Court/Judicial body: Supreme Court of the Philippines
Citation: 33 ILM 173 (1994)
Date: 30 July 1993
Instrument(s) cited: Constitution of the Philippines
A group of children, including those of renowned environmental activist Antonio Oposa, brought this lawsuit in conjunction with the Philippine Ecological Network, Inc. (a non-profit organisation) to stop the destruction of the fast disappearing rain forests in their country. The plaintiff children based their claims in the 1987 Constitution of the Philippines, which recognises the right of people to a “balanced and healthful ecology” and the right to “self-preservation and self-perpetuation” (see Section 16, Article II). Oposa also raised the idea of “intergenerational equity” before the court, which is the idea that natural resources belong to people of all ages and that if adults were to harvest all of a country’s resources, they would be stealing from their children, their children’s children, and all future generations. The Supreme Court ruled in favor of the children, and made several groundbreaking and powerful statements, finding: The right to a clean environment, to exist from the land, and to provide for future generations are fundamental. There is an intergenerational responsibility to maintain a clean environment, meaning each generation has a responsibility to the next to preserve that environment, and children may sue to enforce that right on behalf of both their generation and future generations. The Philippine Constitution requires that the government “protect and promote the health of the people and instill health consciousness among them.” (see Section 15, Article II).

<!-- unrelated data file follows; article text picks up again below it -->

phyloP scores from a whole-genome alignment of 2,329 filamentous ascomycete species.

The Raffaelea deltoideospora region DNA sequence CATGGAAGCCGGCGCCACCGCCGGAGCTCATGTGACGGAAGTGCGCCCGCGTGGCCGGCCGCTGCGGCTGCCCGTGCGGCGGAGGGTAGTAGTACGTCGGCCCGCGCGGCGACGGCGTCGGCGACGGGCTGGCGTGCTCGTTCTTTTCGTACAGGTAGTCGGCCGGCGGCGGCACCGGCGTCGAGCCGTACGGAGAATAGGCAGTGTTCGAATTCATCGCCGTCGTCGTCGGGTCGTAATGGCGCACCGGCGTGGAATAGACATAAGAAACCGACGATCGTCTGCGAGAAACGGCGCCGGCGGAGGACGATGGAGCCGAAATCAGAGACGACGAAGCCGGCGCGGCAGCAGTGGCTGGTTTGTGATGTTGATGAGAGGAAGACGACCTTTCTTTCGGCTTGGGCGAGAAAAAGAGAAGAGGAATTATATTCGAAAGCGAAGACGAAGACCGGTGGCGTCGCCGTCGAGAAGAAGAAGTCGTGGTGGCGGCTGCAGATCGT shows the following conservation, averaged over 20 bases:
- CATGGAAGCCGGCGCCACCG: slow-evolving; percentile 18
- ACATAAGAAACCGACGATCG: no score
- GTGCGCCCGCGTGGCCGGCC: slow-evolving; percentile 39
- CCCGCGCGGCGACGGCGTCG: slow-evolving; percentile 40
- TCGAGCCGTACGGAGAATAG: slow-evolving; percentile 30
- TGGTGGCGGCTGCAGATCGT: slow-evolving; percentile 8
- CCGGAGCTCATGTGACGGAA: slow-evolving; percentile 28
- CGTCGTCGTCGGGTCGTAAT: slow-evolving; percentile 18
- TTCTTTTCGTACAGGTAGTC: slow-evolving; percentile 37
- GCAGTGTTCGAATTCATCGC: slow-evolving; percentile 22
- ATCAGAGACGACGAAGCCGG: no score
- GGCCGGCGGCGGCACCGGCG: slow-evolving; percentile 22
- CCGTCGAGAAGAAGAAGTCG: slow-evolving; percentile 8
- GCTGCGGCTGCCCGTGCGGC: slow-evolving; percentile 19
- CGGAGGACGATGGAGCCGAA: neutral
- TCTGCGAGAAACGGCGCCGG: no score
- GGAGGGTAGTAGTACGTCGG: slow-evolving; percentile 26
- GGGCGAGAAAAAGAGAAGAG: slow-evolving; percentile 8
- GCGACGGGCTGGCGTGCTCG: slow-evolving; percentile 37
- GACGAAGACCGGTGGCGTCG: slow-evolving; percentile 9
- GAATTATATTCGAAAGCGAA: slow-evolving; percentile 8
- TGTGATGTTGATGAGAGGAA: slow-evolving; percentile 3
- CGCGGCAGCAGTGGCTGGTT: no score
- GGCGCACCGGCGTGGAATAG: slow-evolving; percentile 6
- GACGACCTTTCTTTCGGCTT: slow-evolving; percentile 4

Link to full judgement: http://www1.umn.edu/humanrts/research/Philippines/Oposa%20v%20Factoran,%…